DIRECTED BY: Roger Corman
PLOT: Mild-mannered delivery boy Seymour breeds a new plant in an attempt to impress
his boss and the sexy cashier at his flower shop; the talking mutant Venus flytrap grows to extraordinary size, but only so long as it is fed a constant supply of blood and bodies.
WHY IT WON’T MAKE THE LIST: It’s not weird enough, though it certainly marches to the beat of its own drummer. Filmed in two days from a quickie script by Roger Corman scribe Charles B. Griffith written on the fly to take advantage of some leftover storefront sets, Horrors was seat-of-the-pants filmmaking. Aided by an inspired cast, the inherent quirkiness of the Faustian plant food fable shines through. Often called the best movie ever shot in 48 hours, The Little Shop of Horrors is a fast, fun ride that every cinephile should check out at least once; it’s a triumph of imagination, dedication, and sheer luck over budgetary constraints. It’s too bad it’s not a little bit weirder.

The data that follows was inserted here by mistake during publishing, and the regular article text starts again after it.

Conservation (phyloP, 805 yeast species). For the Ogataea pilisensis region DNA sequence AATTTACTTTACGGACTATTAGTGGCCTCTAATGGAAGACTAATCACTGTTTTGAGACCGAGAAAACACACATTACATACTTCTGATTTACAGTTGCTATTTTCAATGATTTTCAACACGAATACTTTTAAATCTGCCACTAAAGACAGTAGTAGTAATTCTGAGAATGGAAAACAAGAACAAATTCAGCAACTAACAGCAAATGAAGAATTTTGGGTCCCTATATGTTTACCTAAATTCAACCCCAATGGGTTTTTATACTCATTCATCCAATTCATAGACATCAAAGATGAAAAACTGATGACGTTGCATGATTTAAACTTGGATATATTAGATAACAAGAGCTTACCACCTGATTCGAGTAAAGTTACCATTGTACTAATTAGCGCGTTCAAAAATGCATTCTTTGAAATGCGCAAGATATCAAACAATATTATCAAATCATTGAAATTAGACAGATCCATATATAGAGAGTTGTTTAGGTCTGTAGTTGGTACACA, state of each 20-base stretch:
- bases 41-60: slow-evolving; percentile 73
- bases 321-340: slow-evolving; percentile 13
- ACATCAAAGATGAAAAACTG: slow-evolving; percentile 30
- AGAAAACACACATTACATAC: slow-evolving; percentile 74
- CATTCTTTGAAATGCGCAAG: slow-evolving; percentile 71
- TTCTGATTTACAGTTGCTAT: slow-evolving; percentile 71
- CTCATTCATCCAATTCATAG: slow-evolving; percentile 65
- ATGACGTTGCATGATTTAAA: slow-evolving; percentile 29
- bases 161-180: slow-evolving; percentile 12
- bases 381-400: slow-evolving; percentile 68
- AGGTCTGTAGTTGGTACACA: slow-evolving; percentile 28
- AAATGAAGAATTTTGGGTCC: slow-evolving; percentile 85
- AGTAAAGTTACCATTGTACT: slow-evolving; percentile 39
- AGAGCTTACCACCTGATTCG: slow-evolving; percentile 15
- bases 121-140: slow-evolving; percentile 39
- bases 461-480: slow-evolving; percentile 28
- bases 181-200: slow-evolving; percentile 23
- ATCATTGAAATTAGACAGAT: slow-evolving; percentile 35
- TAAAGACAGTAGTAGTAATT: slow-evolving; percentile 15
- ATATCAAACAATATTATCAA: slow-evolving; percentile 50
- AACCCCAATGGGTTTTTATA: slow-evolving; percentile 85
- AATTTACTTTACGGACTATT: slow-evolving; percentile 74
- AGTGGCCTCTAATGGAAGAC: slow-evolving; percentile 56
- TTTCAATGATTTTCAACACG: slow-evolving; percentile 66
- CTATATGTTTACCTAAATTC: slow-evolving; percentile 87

COMMENTS: “I’ve eaten in flower shops all over the world, and I’ve noticed that the places that have the most weird and unusual plants do the best business.” That’s the sort of universe Little Shop of Horrors takes place in, one where minor characters stand by casually chomping on salted gardenias and handing out plot advice to the principals. Set in a mythical Skid Row, “the part of town everybody knows about but nobody wants to see—where the tragedies are deeper, the ecstasies wilder and the crime rate consistently higher than anywhere else,” this is black comedy circa 1960. Not only is murder made a joke, but more scandalous taboos like sadomasochism and prostitution are part of the fabric of daily life on Skid Row. Man-eating plant aside, the movie’s greatest charm is the cast of crazy supporting characters that pop in and out of the story: the floral gastronome, Seymour’s hypochondriac mom, an unlucky woman whose relatives are constantly dying, two flat-affect flatfeet (broad spoofs of the duo from “Dragnet”), a pair of bouncy high school cheerleaders, a hooker who persistently tries to pick up a hypnotized trick, Continue reading CAPSULE: THE LITTLE SHOP OF HORRORS (1960)